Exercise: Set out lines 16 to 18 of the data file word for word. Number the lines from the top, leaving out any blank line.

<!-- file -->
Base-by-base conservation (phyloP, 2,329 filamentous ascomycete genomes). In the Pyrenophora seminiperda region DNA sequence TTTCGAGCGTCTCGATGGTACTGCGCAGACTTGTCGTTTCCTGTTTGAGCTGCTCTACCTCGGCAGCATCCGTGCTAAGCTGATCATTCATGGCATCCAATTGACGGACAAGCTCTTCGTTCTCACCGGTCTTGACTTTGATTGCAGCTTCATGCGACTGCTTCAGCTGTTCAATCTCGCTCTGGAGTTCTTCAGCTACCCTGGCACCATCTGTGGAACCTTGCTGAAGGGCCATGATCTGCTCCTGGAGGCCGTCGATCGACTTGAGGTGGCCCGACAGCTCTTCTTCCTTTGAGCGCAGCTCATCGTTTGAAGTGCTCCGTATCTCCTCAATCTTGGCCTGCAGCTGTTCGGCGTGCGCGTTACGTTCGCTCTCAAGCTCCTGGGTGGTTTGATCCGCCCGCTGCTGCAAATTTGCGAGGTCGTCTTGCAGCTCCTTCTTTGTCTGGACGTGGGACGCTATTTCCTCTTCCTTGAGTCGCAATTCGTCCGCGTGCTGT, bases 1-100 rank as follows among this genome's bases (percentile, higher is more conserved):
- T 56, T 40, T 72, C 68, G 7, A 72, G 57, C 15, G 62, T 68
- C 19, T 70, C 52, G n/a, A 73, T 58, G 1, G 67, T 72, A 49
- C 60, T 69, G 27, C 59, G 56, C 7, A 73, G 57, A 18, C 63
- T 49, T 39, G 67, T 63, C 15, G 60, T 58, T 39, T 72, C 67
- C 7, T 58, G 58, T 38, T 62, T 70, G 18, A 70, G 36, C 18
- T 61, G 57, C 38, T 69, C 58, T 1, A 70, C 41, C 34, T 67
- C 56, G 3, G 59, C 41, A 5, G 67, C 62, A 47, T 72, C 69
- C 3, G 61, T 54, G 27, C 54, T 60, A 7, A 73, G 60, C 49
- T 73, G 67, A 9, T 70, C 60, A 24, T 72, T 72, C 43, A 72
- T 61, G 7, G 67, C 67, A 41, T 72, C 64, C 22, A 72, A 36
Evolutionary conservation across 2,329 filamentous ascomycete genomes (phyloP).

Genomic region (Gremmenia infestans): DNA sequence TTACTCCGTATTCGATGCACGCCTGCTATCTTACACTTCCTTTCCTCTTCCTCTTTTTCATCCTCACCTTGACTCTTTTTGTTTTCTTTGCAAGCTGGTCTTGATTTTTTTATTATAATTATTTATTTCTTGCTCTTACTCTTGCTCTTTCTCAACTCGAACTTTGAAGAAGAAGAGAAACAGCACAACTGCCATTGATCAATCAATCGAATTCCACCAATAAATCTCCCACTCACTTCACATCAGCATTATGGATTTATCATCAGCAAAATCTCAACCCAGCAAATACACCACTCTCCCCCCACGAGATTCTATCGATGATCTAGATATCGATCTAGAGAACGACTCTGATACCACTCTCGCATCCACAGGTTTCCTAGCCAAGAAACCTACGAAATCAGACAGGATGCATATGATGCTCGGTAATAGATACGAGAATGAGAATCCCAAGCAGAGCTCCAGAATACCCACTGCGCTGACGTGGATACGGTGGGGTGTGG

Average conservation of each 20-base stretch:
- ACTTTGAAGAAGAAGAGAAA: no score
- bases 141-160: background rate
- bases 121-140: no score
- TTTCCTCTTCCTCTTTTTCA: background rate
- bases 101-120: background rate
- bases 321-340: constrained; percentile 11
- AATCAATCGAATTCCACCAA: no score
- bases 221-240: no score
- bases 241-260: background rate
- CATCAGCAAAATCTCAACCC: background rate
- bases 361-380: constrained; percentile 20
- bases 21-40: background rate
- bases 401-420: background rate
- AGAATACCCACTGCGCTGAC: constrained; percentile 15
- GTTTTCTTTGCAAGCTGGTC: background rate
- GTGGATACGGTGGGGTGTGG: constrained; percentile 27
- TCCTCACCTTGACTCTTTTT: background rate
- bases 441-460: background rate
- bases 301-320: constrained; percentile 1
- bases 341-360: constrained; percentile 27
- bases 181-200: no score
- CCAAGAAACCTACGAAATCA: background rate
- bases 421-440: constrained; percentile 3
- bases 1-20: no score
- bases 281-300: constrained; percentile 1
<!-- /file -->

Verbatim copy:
- bases 141-160: background rate
- bases 121-140: no score
- TTTCCTCTTCCTCTTTTTCA: background rate